The wave itself is produced by some incredible technology, and it doesn’t differ from its predecessor in the Basque Country in size alone. Wavegarden have spent the past ten years researching and testing their designs, and are using a different drive system at Surf Snowdonia to the one at their test facility in the Basque Country.
“Wavegarden are responsible for all of the concept and design here,” Andrew (Mac) McGowan, Surf Snowdonia’s Chief Engineer, told me, “They’re responsible for the shape of the lagoon, the depth of the reefs, the length and angle of the dissipative shores and everything to do with the piers and the foil that produces the wave. They’ve partnered with a company called Leitner to develop the drive mechanisms though. Leitner are world renowned for producing the mechanisms used to drive cable cars and ski lifts, so this has been an opportunity for them to diversify their best technology into a different environment.” Producing a wave once every minute and a half for over ten hours (not including the daily period for routine inspection and maintenance) requires the foiled plough that gets pushed along beneath the pier to produce the wave to be shuttle back and forth at least 300 times per day. Every day.
“When it starts up there’s 30 tons of machinery pushing against 33,000 to 40,000 cubic metres (about 40 million litres) of water. It’s like trying to move a brick wall every ninety seconds”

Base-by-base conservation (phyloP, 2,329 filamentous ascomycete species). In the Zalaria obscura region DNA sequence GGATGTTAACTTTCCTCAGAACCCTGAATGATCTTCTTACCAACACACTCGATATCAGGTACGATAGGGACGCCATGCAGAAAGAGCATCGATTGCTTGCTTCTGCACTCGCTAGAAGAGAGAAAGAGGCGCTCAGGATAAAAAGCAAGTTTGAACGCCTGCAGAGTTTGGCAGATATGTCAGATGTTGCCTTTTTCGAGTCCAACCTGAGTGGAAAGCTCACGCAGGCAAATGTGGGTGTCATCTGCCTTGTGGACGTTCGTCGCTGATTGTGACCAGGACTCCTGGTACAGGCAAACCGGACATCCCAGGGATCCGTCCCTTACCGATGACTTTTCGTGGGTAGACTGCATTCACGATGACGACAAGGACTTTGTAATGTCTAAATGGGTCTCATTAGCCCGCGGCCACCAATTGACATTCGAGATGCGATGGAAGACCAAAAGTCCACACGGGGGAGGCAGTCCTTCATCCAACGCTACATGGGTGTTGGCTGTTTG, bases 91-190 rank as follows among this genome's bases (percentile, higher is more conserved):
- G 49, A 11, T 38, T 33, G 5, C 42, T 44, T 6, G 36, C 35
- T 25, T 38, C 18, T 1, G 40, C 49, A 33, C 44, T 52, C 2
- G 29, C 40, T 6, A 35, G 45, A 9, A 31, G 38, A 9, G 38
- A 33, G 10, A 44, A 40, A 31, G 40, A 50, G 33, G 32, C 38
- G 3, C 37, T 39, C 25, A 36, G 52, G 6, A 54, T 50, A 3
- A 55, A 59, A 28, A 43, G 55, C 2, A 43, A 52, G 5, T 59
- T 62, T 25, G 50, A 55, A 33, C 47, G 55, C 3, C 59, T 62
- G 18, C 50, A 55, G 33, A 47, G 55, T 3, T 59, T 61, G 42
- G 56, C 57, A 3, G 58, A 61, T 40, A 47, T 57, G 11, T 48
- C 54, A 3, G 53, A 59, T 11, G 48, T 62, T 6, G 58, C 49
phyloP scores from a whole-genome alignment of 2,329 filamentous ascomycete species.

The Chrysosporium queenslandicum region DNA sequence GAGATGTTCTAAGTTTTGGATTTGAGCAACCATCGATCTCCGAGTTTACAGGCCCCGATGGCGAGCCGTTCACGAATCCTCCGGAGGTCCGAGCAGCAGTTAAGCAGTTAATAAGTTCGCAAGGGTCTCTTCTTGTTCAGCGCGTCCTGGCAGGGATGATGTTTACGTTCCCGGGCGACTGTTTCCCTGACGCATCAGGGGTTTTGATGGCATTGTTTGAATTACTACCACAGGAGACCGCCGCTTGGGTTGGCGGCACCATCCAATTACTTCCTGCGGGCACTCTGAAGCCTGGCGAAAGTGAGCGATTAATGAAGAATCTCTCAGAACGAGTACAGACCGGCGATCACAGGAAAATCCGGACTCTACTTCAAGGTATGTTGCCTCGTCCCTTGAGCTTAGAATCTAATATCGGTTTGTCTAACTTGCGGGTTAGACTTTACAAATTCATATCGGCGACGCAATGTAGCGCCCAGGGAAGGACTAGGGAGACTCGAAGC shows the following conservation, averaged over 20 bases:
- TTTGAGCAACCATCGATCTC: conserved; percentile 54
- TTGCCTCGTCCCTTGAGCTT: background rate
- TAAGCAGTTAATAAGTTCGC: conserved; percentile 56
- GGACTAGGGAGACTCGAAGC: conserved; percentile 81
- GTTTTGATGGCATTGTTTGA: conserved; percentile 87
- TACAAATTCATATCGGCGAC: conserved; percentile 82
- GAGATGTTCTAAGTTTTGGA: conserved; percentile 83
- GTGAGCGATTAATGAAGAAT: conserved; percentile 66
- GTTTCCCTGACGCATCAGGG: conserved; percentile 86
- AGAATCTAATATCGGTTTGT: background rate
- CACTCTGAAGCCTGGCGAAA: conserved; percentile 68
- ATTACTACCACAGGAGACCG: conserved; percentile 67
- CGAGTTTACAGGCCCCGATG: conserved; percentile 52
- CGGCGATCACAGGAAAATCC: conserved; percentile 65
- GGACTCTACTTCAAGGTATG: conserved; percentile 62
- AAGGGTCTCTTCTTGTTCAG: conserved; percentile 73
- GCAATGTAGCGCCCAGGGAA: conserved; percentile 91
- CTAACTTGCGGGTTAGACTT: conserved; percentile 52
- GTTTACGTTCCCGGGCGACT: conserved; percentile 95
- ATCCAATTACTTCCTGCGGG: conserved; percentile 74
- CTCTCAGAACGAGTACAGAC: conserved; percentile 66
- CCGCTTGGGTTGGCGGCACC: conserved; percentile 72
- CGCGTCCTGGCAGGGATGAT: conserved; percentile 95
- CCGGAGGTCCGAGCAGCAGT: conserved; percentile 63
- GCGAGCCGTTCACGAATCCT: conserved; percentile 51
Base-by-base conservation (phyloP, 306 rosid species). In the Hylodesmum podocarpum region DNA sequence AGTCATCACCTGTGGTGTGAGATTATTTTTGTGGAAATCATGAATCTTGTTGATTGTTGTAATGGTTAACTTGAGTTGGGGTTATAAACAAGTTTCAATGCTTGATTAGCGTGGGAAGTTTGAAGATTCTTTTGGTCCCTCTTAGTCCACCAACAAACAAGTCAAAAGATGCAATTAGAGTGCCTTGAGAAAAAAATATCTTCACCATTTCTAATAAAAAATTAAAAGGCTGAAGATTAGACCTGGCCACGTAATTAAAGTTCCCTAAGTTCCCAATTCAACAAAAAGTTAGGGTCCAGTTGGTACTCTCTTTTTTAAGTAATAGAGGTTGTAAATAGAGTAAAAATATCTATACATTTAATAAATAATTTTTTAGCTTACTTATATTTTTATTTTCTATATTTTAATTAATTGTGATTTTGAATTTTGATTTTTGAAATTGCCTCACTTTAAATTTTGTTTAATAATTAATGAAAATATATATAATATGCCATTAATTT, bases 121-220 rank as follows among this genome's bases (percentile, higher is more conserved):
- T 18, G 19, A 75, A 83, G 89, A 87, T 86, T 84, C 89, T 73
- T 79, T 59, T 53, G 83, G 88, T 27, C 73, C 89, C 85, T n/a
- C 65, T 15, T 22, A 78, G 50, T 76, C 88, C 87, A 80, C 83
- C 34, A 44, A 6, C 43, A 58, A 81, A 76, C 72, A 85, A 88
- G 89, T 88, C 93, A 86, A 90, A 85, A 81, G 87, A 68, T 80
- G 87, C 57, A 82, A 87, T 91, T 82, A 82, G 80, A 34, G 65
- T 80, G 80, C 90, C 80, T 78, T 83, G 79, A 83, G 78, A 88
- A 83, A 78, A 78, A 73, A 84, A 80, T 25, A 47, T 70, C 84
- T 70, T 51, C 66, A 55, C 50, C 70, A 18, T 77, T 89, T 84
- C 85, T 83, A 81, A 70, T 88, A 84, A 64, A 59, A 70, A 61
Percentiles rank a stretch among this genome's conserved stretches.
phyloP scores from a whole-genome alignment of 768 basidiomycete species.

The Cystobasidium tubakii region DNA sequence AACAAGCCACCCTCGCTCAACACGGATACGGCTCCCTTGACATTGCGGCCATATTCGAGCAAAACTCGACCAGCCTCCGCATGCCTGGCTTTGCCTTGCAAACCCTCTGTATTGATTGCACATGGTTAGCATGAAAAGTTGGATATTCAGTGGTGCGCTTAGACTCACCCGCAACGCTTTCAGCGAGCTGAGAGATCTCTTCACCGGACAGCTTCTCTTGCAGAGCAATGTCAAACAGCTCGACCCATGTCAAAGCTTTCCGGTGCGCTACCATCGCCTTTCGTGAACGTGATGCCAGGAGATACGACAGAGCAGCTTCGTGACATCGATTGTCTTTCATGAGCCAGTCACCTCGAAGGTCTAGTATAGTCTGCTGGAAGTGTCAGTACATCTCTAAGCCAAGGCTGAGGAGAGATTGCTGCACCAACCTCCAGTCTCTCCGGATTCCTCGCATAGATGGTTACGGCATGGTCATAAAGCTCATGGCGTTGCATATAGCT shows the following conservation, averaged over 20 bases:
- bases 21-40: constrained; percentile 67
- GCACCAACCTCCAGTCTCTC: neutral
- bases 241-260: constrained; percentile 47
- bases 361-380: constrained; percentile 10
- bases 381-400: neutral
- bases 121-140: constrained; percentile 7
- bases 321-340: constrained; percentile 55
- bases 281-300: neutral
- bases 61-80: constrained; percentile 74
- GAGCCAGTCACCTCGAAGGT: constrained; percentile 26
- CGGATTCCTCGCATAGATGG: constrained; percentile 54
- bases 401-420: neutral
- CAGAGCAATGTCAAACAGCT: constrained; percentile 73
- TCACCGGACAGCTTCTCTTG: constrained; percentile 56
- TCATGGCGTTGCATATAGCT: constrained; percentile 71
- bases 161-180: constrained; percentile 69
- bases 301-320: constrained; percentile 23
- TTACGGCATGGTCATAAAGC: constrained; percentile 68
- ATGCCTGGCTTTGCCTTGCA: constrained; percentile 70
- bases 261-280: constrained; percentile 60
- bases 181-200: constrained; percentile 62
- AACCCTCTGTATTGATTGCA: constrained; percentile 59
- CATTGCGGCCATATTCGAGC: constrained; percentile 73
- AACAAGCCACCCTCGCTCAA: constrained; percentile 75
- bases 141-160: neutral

Mac points this feat of engineering out, just as I reconsider asking him about the break down at the end of August that forced them to shut down the wave for ten days whilst they awaited a spare part to effect a repair. The engineers at Surf Snowdonia undertake daily checks and preventative maintenance, and it was during one of these checks that a problem with a component part was spotted. It’s probably worth considering that the ocean rarely produces a run of consistent head high surf for three weeks straight at the majority of surf spots. I’m not sure that many of the people who crowed about the breakdown across various digital platforms did consider that, though?
Surf Snowdonia is the first of its kind and is bound to have a few teething problems, which is why the team from Wavegarden have been holed up in North Wales this summer fine tuning their latest project and making adjustments to factors such as the amount of water in the lagoon to make the wave bigger and longer. Sure, it’s not barreling properly as promised – but that can’t be far off. What it is, however, is fun.
If all of this isn’t what surfing represents to you, though, then don’t worry about it. Just ignore it. You don’t have to try what they’re offering. Maybe simply appreciate it for the feat of engineering and post-industrial regeneration that it is, and then let people who want to go and ride a wave there do so and forget about them whilst you enjoy surfing wherever and however you please. If you are curious though, and keen to head to North Wales to experience a man made wave amidst the mountains, then go for it. I’d suggest also packing a pair of hiking boots (and if you’re so inclined a rack of climbing gear and a fly rod and reel) because the wavegarden is one of so many things to do in this beautiful part of the world – there are mountains to hike, beautiful rivers to canoe or fish, quarries to climb and, just fifty miles away, beaches with (occasional) real waves. Enjoy Surf Snowdonia for what it is, which is an hour of regular and rippable shoulder to head high waves with a fair amount of novelty value and high potential as a conversation starter. This is different, and different need not mean “bad”.